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Saturday, February 11, 2012 - 9.20 GMT

Asylum shopping and how AI earns its keep in Canada
By Lucien Rajakarunanayake

 

‘One principle of asylum law is that you seek protection at the first available opportunity. You don’t asylum shop,’ said Canadian Citizenship and Immigration Minister Jason Kenney. These are important words in a world where asylum is a heavily traded commodity, with both calculating Tamils and human smuggling mentors seek to score high of the asylum shopping list by vilifying Sri Lanka on human rights.

Minister Kenney was quoted in the Canadian National Post when it ran a prominent piece on February 9, on the first public hearing of the claim for asylum in Canada by 76 Sri Lankan Tamils who arrived there on the human smuggling vessel MV Ocean Lady more than two years ago. He said none of those on board the Ocean Lady had come directly from Sri Lanka. “Some passed through two or three countries”. Kenney’s position was that people who transit through multiple countries have had other opportunities to seek protection.

Human smuggling

The hearings into the asylum claims by the 76 Sri Lankans who were smuggled into Canada is expected to have a serious impact on Canadian political thinking and laws on the granting of asylum there. Stopping human smuggling ships became a Canadian government priority after the arrivals of the Ocean Lady and the MV Sun Sea, which reached Canada in 10 months carrying 492 Sri Lankans.

A Conservative Anti-human Smuggling Act is now before Parliament, the National Post reported.

A photograph of a leading representative of Amnesty International in Canada with the cheque for 50,000 Canadian dollars obtained from the Canadian Tamil Congress. Also, here is your link to the CTC’s fund raising for AI- http://www.youtube.com

While the bill has not yet become law, federal lawyers appear to be paying close attention to the Ocean Lady hearings. Significantly, the Canada Border Services Agency has filed notice that it intends to intervene in each of the 76 cases, the National Post said.

According to evidence already available, the smuggling of these Tamils was organized by a Bangkok-based human smuggling ring. The Ocean Lady sailed from Indonesia and made stops in Thailand and the Philippines before it was intercepted by the Canadian Navy and RCMP off Vancouver Island on October 17, 2009.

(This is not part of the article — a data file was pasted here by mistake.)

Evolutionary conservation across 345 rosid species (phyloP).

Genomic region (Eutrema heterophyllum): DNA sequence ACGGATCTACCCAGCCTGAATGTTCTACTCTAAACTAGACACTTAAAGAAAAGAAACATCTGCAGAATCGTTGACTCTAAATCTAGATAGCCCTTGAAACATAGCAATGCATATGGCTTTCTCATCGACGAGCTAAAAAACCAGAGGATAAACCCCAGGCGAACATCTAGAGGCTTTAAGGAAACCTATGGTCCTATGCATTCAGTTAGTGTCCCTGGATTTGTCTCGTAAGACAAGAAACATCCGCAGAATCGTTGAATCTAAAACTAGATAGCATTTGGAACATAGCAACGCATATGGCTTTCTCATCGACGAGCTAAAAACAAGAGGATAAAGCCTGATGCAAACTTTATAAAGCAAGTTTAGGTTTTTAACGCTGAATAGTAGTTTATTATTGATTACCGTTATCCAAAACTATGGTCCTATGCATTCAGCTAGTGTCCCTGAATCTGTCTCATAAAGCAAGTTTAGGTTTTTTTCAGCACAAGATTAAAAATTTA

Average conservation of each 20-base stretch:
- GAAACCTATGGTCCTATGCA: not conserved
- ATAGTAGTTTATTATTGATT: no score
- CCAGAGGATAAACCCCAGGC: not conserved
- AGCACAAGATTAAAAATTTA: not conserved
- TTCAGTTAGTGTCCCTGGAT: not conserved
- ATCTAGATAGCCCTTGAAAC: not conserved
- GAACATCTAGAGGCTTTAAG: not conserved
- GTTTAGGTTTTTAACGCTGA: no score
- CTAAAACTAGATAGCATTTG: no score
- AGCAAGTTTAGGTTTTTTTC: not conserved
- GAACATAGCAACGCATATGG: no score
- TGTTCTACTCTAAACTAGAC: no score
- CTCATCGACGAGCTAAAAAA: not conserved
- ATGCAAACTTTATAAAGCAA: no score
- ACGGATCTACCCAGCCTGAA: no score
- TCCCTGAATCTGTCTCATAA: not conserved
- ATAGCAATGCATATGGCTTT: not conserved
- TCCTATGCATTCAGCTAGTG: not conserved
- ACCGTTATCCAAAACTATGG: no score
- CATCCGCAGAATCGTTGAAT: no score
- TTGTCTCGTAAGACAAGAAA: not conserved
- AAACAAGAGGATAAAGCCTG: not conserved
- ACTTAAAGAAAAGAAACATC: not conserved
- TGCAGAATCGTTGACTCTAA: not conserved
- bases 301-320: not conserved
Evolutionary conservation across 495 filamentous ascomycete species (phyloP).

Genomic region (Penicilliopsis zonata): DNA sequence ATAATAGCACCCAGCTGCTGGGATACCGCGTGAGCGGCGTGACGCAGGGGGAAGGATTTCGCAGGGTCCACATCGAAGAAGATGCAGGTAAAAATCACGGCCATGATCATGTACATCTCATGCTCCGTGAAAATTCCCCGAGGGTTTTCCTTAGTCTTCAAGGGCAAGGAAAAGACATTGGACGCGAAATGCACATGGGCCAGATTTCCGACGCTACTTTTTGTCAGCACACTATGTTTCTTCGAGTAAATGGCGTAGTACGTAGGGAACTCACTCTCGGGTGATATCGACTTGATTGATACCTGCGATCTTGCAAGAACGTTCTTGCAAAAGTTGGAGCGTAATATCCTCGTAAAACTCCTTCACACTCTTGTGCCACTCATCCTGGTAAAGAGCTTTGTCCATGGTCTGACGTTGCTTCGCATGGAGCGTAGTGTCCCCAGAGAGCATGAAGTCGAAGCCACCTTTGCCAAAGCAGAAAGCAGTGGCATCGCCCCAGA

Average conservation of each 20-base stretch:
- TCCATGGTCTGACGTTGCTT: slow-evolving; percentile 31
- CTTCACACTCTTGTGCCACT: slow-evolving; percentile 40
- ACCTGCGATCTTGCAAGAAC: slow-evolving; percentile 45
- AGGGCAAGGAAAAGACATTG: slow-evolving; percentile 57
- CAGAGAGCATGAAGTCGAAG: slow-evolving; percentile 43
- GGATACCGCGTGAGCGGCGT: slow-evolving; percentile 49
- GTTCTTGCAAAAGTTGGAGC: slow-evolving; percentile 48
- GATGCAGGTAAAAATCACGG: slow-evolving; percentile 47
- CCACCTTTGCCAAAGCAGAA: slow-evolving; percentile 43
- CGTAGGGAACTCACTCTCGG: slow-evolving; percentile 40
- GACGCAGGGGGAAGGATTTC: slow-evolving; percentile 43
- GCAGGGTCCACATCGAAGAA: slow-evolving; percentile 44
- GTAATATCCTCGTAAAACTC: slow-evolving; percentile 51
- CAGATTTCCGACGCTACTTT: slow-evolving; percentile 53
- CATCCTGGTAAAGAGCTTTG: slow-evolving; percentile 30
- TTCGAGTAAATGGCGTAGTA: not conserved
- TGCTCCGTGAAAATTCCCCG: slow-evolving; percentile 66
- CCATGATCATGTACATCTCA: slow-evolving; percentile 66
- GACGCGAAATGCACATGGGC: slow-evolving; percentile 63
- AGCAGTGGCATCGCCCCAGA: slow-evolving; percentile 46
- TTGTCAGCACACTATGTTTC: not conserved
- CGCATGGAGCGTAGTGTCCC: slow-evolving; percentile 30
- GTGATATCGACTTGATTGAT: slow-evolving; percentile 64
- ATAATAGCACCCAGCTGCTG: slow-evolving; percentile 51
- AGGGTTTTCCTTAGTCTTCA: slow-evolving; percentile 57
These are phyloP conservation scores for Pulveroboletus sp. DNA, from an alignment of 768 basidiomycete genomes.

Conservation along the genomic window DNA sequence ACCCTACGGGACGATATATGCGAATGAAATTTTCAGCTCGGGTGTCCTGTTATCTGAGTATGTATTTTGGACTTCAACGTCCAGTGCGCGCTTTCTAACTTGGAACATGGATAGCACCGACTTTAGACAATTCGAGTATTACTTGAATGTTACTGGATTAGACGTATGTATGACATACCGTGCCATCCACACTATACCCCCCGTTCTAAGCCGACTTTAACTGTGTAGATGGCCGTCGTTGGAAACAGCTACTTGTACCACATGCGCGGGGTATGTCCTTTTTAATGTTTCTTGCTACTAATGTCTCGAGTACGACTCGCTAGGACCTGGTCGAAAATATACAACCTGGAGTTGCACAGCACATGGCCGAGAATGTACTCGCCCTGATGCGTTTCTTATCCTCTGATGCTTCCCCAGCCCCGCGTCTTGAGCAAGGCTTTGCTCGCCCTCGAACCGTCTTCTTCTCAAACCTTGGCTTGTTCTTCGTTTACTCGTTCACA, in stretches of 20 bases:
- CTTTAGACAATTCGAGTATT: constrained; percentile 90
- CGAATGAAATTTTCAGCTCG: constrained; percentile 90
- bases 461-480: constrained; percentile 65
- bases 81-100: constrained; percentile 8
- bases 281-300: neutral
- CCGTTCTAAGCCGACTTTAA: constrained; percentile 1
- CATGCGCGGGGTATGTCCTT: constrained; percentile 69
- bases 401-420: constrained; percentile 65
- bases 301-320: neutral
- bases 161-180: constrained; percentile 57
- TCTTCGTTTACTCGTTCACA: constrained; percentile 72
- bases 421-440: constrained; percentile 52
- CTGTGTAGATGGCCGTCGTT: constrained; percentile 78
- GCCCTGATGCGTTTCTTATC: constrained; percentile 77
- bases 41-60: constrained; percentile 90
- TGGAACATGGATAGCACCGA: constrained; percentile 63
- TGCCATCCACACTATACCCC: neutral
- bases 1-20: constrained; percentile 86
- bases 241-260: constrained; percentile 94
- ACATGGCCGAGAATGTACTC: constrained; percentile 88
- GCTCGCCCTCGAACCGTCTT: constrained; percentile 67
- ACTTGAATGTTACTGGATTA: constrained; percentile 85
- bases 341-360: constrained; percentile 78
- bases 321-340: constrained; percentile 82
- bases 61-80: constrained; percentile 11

All those on board made refugee claims. They were later released and most moved to Toronto, home to a large ethnic Tamil Sri Lankan population, reportedly the largest number of Sri Lankan Tamil expatriates in any country, many of them very actively supporting the politics of the LTTE, and very keen on raising funds and carrying on propaganda activities against Sri Lanka.

The four suspected operators of the smuggling ship were arrested in Toronto last June on human smuggling charges.

Asylum seekers

At last Monday’s hearing, a Tamil asylum seeker said after his father disappeared in 2000 he was ‘relentlessly’ sought by the rebel (LTTE) recruiters but his mother fended them off by giving them money, some of which was sent by his uncle in Canada. He said he had never joined the LTTE. But under questioning, he was asked to explain why he had given several notably different versions of his story. For example, while he wrote in his refugee claim he was ‘relentlessly’ recruited by the LTTE, he told an immigration official upon arriving in Canada they had only asked him to join once, while when he testified Monday it happened just ‘two or three’ times.

In a situation where credibility is often a key issue in refugee hearings, this man had also contradicted himself on matters such as whether his siblings had been targeted by recruiters, whether one or two uniformed men had abducted him and on details of how he was released after his abduction. A decision on this hearing in not due till next month, but there is reportedly much concern among the pro-LTTE expatriate Tamil community in Canada about the turn of events from these hearings, and the need for different strategies to show Canada and other Western countries that Tamils in Sri Lanka continue to live in danger.